SAN ANTONIO - The Republican National Committee and San Antonio business and political leaders have discussed the possibility of the RNC holding its next presidential convention in San Antonio in 2020, but the discussion seems to have gotten off to a bumpy start.
The manager of the Trump re-election campaign, Brad Parscale, on his personal Twitter account, called out San Antonio Mayor Ron Nirenberg for taking “a possible 200mm from the community.”
Coming soon to #SanAntonio: another mayor makes an epic political mistake that takes a possible 200MM from the community. Why??? I want to rip the last hair I have out of my head. Maybe he is just waiting on Mayor Sculley to decide for him. @Ron_Nirenberg @ExpressNews @News4SA — Brad Parscale (@parscale) April 25, 2018
Parscale told KSAT’s Steve Spriester that he was referring to the money that a presidential convention would bring.
Nirenberg sent out a memo Wednesday informing the City Council of the March 23 meeting of business and civic leaders with the Republican Party representatives. In the memo, Nirenberg called it an “opportunity for San Antonio to host a national political convention.”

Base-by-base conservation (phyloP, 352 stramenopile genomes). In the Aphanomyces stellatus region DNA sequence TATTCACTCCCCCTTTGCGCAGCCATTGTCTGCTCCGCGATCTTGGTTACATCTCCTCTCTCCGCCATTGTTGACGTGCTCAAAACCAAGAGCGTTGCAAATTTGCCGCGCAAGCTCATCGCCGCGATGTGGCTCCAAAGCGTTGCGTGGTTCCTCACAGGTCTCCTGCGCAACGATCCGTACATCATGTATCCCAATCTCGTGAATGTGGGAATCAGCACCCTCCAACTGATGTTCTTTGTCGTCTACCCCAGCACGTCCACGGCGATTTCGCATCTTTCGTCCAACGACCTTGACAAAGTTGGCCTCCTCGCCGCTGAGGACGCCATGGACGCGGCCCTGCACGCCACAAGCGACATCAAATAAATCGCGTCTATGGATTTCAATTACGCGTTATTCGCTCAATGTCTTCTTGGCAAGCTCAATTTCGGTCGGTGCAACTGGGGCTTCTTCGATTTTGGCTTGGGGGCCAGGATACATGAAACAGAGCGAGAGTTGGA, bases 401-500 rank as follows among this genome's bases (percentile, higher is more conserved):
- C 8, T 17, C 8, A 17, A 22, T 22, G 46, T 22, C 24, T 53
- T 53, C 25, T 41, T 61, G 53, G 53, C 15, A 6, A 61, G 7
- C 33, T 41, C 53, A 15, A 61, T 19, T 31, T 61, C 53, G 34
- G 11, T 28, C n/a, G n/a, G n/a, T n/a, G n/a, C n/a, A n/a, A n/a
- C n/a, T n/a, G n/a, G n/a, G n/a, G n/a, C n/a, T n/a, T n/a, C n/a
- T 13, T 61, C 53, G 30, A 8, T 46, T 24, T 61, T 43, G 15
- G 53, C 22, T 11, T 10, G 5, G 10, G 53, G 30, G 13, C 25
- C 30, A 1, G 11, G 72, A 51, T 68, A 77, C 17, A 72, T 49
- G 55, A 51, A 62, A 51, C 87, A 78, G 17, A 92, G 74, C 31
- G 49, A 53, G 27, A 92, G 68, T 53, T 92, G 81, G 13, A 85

The mayor also said in the memo that at one point after that meeting, “I was informed that the GOP opted not to pursue a bid from San Antonio.”
“Today, I learned that the GOP has renewed its interest in San Antonio,” Nirenberg continued in his memo.
Nirenberg directed the city manager to schedule a full briefing for the City Council at the earliest possible date.
In a statement, Nirenberg said, “I have reservations about spending millions of taxpayer dollars to subsidize any political convention.”
Nirenberg did not respond directly to the charges that the city may pass up a convention opportunity.
“I don’t respond to political operatives' tweetstorms,” he said.
Cleveland hosted the GOP Convention in 2016, and Philadelphia hosted the Democrats later that same summer.
Read Nirenberg's entire memo below:
I have reservations about spending millions of taxpayer dollars to subsidize any political convention. The national parties dangle their conventions in front of cities every four years. This is nothing new.
There is a reason that San Antonio has not pursued a national political convention since 2000. The local community has to commit tens of millions of dollars upfront, and prudent fiscal stewards have good reason to question whether that expense is worthwhile for the community.
The 2020 national political conventions are no exception.
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